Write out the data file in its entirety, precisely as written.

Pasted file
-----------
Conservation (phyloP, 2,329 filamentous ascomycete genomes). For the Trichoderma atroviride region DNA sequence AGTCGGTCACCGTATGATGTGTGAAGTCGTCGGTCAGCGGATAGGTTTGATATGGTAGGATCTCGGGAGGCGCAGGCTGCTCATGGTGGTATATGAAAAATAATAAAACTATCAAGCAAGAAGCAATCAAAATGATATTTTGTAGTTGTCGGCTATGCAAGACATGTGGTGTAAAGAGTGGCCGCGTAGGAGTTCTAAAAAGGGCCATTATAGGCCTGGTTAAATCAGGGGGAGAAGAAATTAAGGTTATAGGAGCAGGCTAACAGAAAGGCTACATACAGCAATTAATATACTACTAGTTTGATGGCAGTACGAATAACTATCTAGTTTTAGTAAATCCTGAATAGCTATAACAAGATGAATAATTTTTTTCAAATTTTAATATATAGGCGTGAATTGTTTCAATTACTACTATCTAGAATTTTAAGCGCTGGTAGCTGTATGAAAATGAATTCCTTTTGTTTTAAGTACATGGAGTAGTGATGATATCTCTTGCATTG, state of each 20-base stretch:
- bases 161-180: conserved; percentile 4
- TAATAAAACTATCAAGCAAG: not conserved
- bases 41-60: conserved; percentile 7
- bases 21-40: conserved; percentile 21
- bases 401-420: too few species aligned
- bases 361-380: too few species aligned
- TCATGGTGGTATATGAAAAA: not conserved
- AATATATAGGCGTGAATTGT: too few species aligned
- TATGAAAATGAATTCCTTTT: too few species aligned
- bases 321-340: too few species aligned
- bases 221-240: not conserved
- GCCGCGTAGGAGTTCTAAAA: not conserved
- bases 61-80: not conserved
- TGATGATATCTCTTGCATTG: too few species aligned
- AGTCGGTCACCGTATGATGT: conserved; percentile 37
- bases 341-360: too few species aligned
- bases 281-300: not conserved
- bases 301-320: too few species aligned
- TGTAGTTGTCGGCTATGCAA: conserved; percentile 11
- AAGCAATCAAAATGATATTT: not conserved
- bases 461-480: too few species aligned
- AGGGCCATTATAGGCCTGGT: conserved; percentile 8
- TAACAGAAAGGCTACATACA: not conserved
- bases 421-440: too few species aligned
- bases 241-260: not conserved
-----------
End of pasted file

Conservation (phyloP, 2,329 filamentous ascomycete genomes). For the Trichoderma atroviride region DNA sequence AGTCGGTCACCGTATGATGTGTGAAGTCGTCGGTCAGCGGATAGGTTTGATATGGTAGGATCTCGGGAGGCGCAGGCTGCTCATGGTGGTATATGAAAAATAATAAAACTATCAAGCAAGAAGCAATCAAAATGATATTTTGTAGTTGTCGGCTATGCAAGACATGTGGTGTAAAGAGTGGCCGCGTAGGAGTTCTAAAAAGGGCCATTATAGGCCTGGTTAAATCAGGGGGAGAAGAAATTAAGGTTATAGGAGCAGGCTAACAGAAAGGCTACATACAGCAATTAATATACTACTAGTTTGATGGCAGTACGAATAACTATCTAGTTTTAGTAAATCCTGAATAGCTATAACAAGATGAATAATTTTTTTCAAATTTTAATATATAGGCGTGAATTGTTTCAATTACTACTATCTAGAATTTTAAGCGCTGGTAGCTGTATGAAAATGAATTCCTTTTGTTTTAAGTACATGGAGTAGTGATGATATCTCTTGCATTG, state of each 20-base stretch:
- bases 161-180: conserved; percentile 4
- TAATAAAACTATCAAGCAAG: not conserved
- bases 41-60: conserved; percentile 7
- bases 21-40: conserved; percentile 21
- bases 401-420: too few species aligned
- bases 361-380: too few species aligned
- TCATGGTGGTATATGAAAAA: not conserved
- AATATATAGGCGTGAATTGT: too few species aligned
- TATGAAAATGAATTCCTTTT: too few species aligned
- bases 321-340: too few species aligned
- bases 221-240: not conserved
- GCCGCGTAGGAGTTCTAAAA: not conserved
- bases 61-80: not conserved
- TGATGATATCTCTTGCATTG: too few species aligned
- AGTCGGTCACCGTATGATGT: conserved; percentile 37
- bases 341-360: too few species aligned
- bases 281-300: not conserved
- bases 301-320: too few species aligned
- TGTAGTTGTCGGCTATGCAA: conserved; percentile 11
- AAGCAATCAAAATGATATTT: not conserved
- bases 461-480: too few species aligned
- AGGGCCATTATAGGCCTGGT: conserved; percentile 8
- TAACAGAAAGGCTACATACA: not conserved
- bases 421-440: too few species aligned
- bases 241-260: not conserved